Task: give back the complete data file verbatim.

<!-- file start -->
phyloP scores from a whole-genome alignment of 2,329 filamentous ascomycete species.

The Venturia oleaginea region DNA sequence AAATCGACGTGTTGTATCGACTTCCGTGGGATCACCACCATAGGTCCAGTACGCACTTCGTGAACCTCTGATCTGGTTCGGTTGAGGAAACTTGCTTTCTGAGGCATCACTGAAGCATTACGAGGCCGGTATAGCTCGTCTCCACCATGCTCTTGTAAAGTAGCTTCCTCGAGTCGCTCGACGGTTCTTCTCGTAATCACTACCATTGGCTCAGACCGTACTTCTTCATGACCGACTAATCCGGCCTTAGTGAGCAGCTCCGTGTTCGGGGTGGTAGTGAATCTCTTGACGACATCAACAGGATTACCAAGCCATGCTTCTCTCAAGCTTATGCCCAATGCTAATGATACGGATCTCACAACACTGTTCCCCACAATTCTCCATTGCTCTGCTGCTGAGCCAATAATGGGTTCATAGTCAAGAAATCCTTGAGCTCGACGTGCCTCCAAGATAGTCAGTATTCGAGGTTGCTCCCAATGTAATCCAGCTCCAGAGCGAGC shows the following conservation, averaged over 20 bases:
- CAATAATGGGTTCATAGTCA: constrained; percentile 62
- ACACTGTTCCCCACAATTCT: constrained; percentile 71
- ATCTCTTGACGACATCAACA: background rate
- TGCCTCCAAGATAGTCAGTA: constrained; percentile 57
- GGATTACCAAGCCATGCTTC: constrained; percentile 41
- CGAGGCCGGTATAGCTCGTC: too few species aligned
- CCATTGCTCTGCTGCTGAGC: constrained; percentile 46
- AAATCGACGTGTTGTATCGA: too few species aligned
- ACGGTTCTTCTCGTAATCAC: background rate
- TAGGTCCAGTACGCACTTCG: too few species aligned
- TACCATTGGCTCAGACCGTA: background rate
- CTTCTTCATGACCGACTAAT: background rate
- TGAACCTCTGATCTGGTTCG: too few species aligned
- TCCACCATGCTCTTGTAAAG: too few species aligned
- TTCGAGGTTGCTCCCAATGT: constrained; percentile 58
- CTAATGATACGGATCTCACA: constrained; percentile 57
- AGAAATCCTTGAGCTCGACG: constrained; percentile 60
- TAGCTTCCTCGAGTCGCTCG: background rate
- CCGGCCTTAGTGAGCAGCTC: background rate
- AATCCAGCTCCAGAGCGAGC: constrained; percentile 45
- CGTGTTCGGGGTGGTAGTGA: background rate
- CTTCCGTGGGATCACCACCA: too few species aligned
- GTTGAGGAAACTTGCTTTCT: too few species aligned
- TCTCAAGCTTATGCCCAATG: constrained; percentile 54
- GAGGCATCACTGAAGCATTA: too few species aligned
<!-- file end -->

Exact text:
phyloP scores from a whole-genome alignment of 2,329 filamentous ascomycete species.

The Venturia oleaginea region DNA sequence AAATCGACGTGTTGTATCGACTTCCGTGGGATCACCACCATAGGTCCAGTACGCACTTCGTGAACCTCTGATCTGGTTCGGTTGAGGAAACTTGCTTTCTGAGGCATCACTGAAGCATTACGAGGCCGGTATAGCTCGTCTCCACCATGCTCTTGTAAAGTAGCTTCCTCGAGTCGCTCGACGGTTCTTCTCGTAATCACTACCATTGGCTCAGACCGTACTTCTTCATGACCGACTAATCCGGCCTTAGTGAGCAGCTCCGTGTTCGGGGTGGTAGTGAATCTCTTGACGACATCAACAGGATTACCAAGCCATGCTTCTCTCAAGCTTATGCCCAATGCTAATGATACGGATCTCACAACACTGTTCCCCACAATTCTCCATTGCTCTGCTGCTGAGCCAATAATGGGTTCATAGTCAAGAAATCCTTGAGCTCGACGTGCCTCCAAGATAGTCAGTATTCGAGGTTGCTCCCAATGTAATCCAGCTCCAGAGCGAGC shows the following conservation, averaged over 20 bases:
- CAATAATGGGTTCATAGTCA: constrained; percentile 62
- ACACTGTTCCCCACAATTCT: constrained; percentile 71
- ATCTCTTGACGACATCAACA: background rate
- TGCCTCCAAGATAGTCAGTA: constrained; percentile 57
- GGATTACCAAGCCATGCTTC: constrained; percentile 41
- CGAGGCCGGTATAGCTCGTC: too few species aligned
- CCATTGCTCTGCTGCTGAGC: constrained; percentile 46
- AAATCGACGTGTTGTATCGA: too few species aligned
- ACGGTTCTTCTCGTAATCAC: background rate
- TAGGTCCAGTACGCACTTCG: too few species aligned
- TACCATTGGCTCAGACCGTA: background rate
- CTTCTTCATGACCGACTAAT: background rate
- TGAACCTCTGATCTGGTTCG: too few species aligned
- TCCACCATGCTCTTGTAAAG: too few species aligned
- TTCGAGGTTGCTCCCAATGT: constrained; percentile 58
- CTAATGATACGGATCTCACA: constrained; percentile 57
- AGAAATCCTTGAGCTCGACG: constrained; percentile 60
- TAGCTTCCTCGAGTCGCTCG: background rate
- CCGGCCTTAGTGAGCAGCTC: background rate
- AATCCAGCTCCAGAGCGAGC: constrained; percentile 45
- CGTGTTCGGGGTGGTAGTGA: background rate
- CTTCCGTGGGATCACCACCA: too few species aligned
- GTTGAGGAAACTTGCTTTCT: too few species aligned
- TCTCAAGCTTATGCCCAATG: constrained; percentile 54
- GAGGCATCACTGAAGCATTA: too few species aligned